Slow journalism is about turning away from mindless content, and carefully and deliberately creating and consuming stories at a slower pace.
The History of Slow Journalism
While on the surface slow journalism may seem like it sprung up in the wake of instant (and constant!) news, it isn’t really a new phenomenon. In fact, it could just as appropriately be called ‘classic journalism’ or ‘old journalism’ – as it’s a very intentional backstep to a time where speed wasn’t the most important factor involved in getting a story out.
The rise in popularity of long-form content over the past decade suggests that the desire to move away from quick, disposable, and forgettable stories isn’t new, either. However, it’s surged in the past few years. The term ‘news fatigue’ was used a lot during 2020, when the media was dominated by an incessant stream of grim news stories – from pandemic-related catastrophes to climate crises and racial tensions.
Faced with such a magnitude of depressing and worrying stories – many of which contained entirely opposing data and opinions – it’s no wonder that so many people felt exhausted by the overload of information. Taking a step back, and deciding to consume content more intentionally – and less frequently – may be part of the reason why long-form content has become even more popular recently.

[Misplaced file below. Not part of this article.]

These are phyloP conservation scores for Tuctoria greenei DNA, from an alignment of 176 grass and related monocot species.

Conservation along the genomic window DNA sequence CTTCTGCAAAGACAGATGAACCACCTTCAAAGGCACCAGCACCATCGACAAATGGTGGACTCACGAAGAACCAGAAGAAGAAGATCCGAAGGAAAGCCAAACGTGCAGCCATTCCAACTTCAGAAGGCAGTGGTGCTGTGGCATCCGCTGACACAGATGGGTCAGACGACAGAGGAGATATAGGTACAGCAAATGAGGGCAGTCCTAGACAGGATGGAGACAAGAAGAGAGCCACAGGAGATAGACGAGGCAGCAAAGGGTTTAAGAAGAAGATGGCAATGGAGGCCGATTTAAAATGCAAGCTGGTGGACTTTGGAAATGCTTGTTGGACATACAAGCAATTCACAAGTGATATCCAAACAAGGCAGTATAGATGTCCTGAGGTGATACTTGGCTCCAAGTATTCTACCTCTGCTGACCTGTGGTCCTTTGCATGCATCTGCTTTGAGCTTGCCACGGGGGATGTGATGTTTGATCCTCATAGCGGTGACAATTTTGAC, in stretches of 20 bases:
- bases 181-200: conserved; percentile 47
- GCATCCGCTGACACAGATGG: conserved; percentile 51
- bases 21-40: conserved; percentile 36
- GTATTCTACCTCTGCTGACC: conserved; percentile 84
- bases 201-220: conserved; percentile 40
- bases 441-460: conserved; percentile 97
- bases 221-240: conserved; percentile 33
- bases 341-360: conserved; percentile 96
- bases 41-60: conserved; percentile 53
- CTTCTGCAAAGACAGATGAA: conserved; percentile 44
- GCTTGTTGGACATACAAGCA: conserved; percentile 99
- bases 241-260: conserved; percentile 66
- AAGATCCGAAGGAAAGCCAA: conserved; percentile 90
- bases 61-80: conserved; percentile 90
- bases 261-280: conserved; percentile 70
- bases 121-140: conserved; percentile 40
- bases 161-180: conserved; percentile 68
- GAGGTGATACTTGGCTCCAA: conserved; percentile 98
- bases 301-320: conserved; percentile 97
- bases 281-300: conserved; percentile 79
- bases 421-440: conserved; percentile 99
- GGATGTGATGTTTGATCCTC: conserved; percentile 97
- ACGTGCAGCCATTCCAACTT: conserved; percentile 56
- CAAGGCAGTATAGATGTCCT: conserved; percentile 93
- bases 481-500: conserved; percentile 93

While long-form content tends to be an addition to ‘traditional’ news sites, slow journalism often exists in its own sphere. Delayed Gratification was created in 2011, and is just one example of an organization that’s actually investing in the craft of journalism. While other publications cut costs by firing staff and producing generic click-bait content they can monetize, Delayed Gratification takes its time. They are, as they put it themselves, ‘proud to be last to breaking news’.
The term ‘slow journalism’ may be new, but the concept of unhurried, detailed storytelling is old. From Chaucer’s The Canterbury Tales to the Bible, people have long taken meaning from lengthy stories that contain intricate details – and while these examples may be books rather than news stories, the same concept applies; humans are drawn to narratives that are compelling, moving, and educational, and if you want to produce content like this, it simply can’t be rushed.
No matter how long you spend on a story, words alone can only go so far.
Slow Journalism and Visual Design